- Look beyond a headshot. Family portraits, for example, reveal the photographer’s skill and ability to capture warmth and people at ease in their environment. That subtlety belongs in your photo.
- More than one position. Be photographed in a variety of postures, and both full body, partial body, and just your face. This gives you more options later.
- Second set of eyes-Feedback. Run the photo results past clients and friends, get feedback before making your final choice. Talk with a person who is both skilled in your field, marketing in med-legal, marketing to attorneys (aka juries, judges,) graphic design and photography.
- Do it over if you don’t like the results. If you don’t like the photographs, get a different photographer and do it again. Portraits are so important in the field of Forensic Expert Witness work that the return on your investment is likely to outstrip the cost and inconvenience of a second photo sitting.
- UPDATE: You can’t “head to the mall.” Due to the pandemic, the ubiquitous mall photography studio is closed. In fact, almost all photo studios are closed. When a vaccine is found and things reopen, you can read “Head to the Mall” below. In the meantime here is my pandemic solution.
- COVID Era Photos. DIY. Until a professional photographer is available, you might be forced to stick with a photo taken by one of your quarantined bubble of friends or family. If you have no great photographers in your family, you might still get a worthwhile photo iyou follow my rules below. How to take a good photo at home is almost another blog entirely, but this isn’t a photography website so I’ll put the instructions at the end of this blog and you can read it if it applies. Here’s the short version:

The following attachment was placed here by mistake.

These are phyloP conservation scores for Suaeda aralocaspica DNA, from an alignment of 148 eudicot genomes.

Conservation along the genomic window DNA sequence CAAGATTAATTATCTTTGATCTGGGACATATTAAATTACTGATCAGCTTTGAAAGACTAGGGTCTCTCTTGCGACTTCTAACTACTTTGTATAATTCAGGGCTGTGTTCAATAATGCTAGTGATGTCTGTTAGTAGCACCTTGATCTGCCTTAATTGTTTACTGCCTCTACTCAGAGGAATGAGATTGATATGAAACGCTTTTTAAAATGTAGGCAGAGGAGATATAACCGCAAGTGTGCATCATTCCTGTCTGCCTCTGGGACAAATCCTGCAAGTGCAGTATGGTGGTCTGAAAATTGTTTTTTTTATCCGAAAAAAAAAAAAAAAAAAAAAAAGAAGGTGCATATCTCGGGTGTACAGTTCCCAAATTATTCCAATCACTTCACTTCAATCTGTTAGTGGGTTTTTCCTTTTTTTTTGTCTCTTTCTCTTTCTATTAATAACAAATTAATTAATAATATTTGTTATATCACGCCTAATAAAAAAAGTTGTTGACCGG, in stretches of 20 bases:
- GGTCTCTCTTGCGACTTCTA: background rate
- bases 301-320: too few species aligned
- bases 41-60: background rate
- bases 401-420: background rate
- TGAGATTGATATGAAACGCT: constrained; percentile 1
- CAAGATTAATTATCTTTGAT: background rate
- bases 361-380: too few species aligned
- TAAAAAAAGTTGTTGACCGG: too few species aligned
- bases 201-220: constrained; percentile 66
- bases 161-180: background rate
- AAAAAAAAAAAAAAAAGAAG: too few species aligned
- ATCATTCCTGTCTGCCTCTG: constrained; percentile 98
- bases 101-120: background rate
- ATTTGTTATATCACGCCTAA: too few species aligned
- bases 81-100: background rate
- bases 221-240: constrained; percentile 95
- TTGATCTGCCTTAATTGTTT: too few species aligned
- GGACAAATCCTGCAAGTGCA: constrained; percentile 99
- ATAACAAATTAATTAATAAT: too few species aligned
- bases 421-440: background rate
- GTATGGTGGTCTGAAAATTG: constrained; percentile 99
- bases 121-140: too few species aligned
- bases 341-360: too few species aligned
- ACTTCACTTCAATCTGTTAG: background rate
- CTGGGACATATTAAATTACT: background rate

- Use the best camera in the house, even a phone–but this won’t be a selfie. Someone else takes the photo!
- Find the best lighting in the house, or go outside in the softest time of day-early am or late afternoon.
- Stand in front of a solid color and on a floor that doesn’t have a strong pattern.
- Take lots of photos with many angles, backdrops and lighting–to give you options.
- Head to the Mall After a Vaccine is Found and Malls Reopen. I used to say never go to a mall photographer or you’ll look like everyone’s Christmas card. But then I changed my mind–sort of. Use the mall photographer for a test run. It’s an inexpensive way to determine if your clothes fit, what are your posed expressions? Try out different backdrops–whatever you want! In the olden days, professional photographers would use an instant print camera just to see if the lighting was working before proceeding with their $10,000 set up.